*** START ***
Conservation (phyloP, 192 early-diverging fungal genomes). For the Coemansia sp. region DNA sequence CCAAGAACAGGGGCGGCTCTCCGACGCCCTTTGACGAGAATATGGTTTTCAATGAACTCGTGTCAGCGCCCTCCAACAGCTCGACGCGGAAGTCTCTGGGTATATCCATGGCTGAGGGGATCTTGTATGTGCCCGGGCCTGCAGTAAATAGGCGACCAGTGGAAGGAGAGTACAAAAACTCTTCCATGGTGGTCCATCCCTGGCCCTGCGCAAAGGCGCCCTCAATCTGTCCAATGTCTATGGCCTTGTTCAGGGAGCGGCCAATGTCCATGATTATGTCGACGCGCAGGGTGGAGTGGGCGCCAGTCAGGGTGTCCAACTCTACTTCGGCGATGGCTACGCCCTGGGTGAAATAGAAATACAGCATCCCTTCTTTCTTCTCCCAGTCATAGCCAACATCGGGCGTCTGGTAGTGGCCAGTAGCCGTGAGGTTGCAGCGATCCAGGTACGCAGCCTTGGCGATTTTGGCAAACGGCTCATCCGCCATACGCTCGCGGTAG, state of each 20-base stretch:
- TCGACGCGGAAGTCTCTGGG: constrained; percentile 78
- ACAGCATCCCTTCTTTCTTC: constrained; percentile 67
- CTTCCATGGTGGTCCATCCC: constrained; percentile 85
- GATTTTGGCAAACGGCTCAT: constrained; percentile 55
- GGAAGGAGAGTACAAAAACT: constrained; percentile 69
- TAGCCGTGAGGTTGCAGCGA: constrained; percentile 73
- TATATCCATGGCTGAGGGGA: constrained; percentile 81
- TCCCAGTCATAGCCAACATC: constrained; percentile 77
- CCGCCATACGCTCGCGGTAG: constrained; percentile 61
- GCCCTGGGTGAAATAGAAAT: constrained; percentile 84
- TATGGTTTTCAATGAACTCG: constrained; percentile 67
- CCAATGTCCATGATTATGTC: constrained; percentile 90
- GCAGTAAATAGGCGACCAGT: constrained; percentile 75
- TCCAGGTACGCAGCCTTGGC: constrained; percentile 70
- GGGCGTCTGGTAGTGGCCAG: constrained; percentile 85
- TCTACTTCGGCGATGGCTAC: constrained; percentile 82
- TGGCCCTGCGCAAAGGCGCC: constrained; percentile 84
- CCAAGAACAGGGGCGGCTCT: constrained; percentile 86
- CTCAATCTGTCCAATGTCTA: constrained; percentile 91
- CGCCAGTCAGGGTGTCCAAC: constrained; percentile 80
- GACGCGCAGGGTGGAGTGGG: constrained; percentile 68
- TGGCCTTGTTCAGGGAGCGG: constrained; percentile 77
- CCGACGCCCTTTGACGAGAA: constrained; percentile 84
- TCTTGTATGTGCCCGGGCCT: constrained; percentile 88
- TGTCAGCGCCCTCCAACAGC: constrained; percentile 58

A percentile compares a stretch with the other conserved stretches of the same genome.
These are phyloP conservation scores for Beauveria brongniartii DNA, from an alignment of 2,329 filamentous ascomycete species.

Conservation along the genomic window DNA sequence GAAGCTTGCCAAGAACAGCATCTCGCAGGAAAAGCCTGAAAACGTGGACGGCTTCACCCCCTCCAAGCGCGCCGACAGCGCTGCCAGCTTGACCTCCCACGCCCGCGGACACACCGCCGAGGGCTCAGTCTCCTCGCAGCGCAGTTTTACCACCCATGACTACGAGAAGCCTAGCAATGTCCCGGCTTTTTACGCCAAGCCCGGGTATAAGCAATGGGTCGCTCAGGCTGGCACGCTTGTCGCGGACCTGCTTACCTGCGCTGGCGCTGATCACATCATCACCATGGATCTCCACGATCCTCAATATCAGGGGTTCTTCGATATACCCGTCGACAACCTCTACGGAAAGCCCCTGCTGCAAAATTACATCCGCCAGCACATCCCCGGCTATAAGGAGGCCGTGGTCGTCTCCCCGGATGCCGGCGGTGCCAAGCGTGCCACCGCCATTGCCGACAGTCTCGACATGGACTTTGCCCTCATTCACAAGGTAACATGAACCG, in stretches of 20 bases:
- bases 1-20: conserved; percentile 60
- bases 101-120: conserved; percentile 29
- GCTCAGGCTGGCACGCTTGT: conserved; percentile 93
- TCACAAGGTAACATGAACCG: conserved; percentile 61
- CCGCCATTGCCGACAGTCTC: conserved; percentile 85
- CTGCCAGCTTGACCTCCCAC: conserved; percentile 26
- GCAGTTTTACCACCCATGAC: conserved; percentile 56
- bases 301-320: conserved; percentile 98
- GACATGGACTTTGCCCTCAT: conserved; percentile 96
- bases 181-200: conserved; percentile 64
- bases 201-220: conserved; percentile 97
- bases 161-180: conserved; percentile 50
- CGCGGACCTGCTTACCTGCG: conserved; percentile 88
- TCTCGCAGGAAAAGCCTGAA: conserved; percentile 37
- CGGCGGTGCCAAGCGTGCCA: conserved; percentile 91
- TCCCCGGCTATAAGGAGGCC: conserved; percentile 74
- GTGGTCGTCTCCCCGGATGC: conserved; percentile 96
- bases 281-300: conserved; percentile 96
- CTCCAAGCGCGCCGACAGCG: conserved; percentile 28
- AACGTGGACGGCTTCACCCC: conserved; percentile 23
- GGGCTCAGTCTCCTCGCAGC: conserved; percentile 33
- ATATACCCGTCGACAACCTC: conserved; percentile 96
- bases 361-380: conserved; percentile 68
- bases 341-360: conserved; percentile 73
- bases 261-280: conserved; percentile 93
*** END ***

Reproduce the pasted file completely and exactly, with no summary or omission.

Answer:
Conservation (phyloP, 192 early-diverging fungal genomes). For the Coemansia sp. region DNA sequence CCAAGAACAGGGGCGGCTCTCCGACGCCCTTTGACGAGAATATGGTTTTCAATGAACTCGTGTCAGCGCCCTCCAACAGCTCGACGCGGAAGTCTCTGGGTATATCCATGGCTGAGGGGATCTTGTATGTGCCCGGGCCTGCAGTAAATAGGCGACCAGTGGAAGGAGAGTACAAAAACTCTTCCATGGTGGTCCATCCCTGGCCCTGCGCAAAGGCGCCCTCAATCTGTCCAATGTCTATGGCCTTGTTCAGGGAGCGGCCAATGTCCATGATTATGTCGACGCGCAGGGTGGAGTGGGCGCCAGTCAGGGTGTCCAACTCTACTTCGGCGATGGCTACGCCCTGGGTGAAATAGAAATACAGCATCCCTTCTTTCTTCTCCCAGTCATAGCCAACATCGGGCGTCTGGTAGTGGCCAGTAGCCGTGAGGTTGCAGCGATCCAGGTACGCAGCCTTGGCGATTTTGGCAAACGGCTCATCCGCCATACGCTCGCGGTAG, state of each 20-base stretch:
- TCGACGCGGAAGTCTCTGGG: constrained; percentile 78
- ACAGCATCCCTTCTTTCTTC: constrained; percentile 67
- CTTCCATGGTGGTCCATCCC: constrained; percentile 85
- GATTTTGGCAAACGGCTCAT: constrained; percentile 55
- GGAAGGAGAGTACAAAAACT: constrained; percentile 69
- TAGCCGTGAGGTTGCAGCGA: constrained; percentile 73
- TATATCCATGGCTGAGGGGA: constrained; percentile 81
- TCCCAGTCATAGCCAACATC: constrained; percentile 77
- CCGCCATACGCTCGCGGTAG: constrained; percentile 61
- GCCCTGGGTGAAATAGAAAT: constrained; percentile 84
- TATGGTTTTCAATGAACTCG: constrained; percentile 67
- CCAATGTCCATGATTATGTC: constrained; percentile 90
- GCAGTAAATAGGCGACCAGT: constrained; percentile 75
- TCCAGGTACGCAGCCTTGGC: constrained; percentile 70
- GGGCGTCTGGTAGTGGCCAG: constrained; percentile 85
- TCTACTTCGGCGATGGCTAC: constrained; percentile 82
- TGGCCCTGCGCAAAGGCGCC: constrained; percentile 84
- CCAAGAACAGGGGCGGCTCT: constrained; percentile 86
- CTCAATCTGTCCAATGTCTA: constrained; percentile 91
- CGCCAGTCAGGGTGTCCAAC: constrained; percentile 80
- GACGCGCAGGGTGGAGTGGG: constrained; percentile 68
- TGGCCTTGTTCAGGGAGCGG: constrained; percentile 77
- CCGACGCCCTTTGACGAGAA: constrained; percentile 84
- TCTTGTATGTGCCCGGGCCT: constrained; percentile 88
- TGTCAGCGCCCTCCAACAGC: constrained; percentile 58

A percentile compares a stretch with the other conserved stretches of the same genome.
These are phyloP conservation scores for Beauveria brongniartii DNA, from an alignment of 2,329 filamentous ascomycete species.

Conservation along the genomic window DNA sequence GAAGCTTGCCAAGAACAGCATCTCGCAGGAAAAGCCTGAAAACGTGGACGGCTTCACCCCCTCCAAGCGCGCCGACAGCGCTGCCAGCTTGACCTCCCACGCCCGCGGACACACCGCCGAGGGCTCAGTCTCCTCGCAGCGCAGTTTTACCACCCATGACTACGAGAAGCCTAGCAATGTCCCGGCTTTTTACGCCAAGCCCGGGTATAAGCAATGGGTCGCTCAGGCTGGCACGCTTGTCGCGGACCTGCTTACCTGCGCTGGCGCTGATCACATCATCACCATGGATCTCCACGATCCTCAATATCAGGGGTTCTTCGATATACCCGTCGACAACCTCTACGGAAAGCCCCTGCTGCAAAATTACATCCGCCAGCACATCCCCGGCTATAAGGAGGCCGTGGTCGTCTCCCCGGATGCCGGCGGTGCCAAGCGTGCCACCGCCATTGCCGACAGTCTCGACATGGACTTTGCCCTCATTCACAAGGTAACATGAACCG, in stretches of 20 bases:
- bases 1-20: conserved; percentile 60
- bases 101-120: conserved; percentile 29
- GCTCAGGCTGGCACGCTTGT: conserved; percentile 93
- TCACAAGGTAACATGAACCG: conserved; percentile 61
- CCGCCATTGCCGACAGTCTC: conserved; percentile 85
- CTGCCAGCTTGACCTCCCAC: conserved; percentile 26
- GCAGTTTTACCACCCATGAC: conserved; percentile 56
- bases 301-320: conserved; percentile 98
- GACATGGACTTTGCCCTCAT: conserved; percentile 96
- bases 181-200: conserved; percentile 64
- bases 201-220: conserved; percentile 97
- bases 161-180: conserved; percentile 50
- CGCGGACCTGCTTACCTGCG: conserved; percentile 88
- TCTCGCAGGAAAAGCCTGAA: conserved; percentile 37
- CGGCGGTGCCAAGCGTGCCA: conserved; percentile 91
- TCCCCGGCTATAAGGAGGCC: conserved; percentile 74
- GTGGTCGTCTCCCCGGATGC: conserved; percentile 96
- bases 281-300: conserved; percentile 96
- CTCCAAGCGCGCCGACAGCG: conserved; percentile 28
- AACGTGGACGGCTTCACCCC: conserved; percentile 23
- GGGCTCAGTCTCCTCGCAGC: conserved; percentile 33
- ATATACCCGTCGACAACCTC: conserved; percentile 96
- bases 361-380: conserved; percentile 68
- bases 341-360: conserved; percentile 73
- bases 261-280: conserved; percentile 93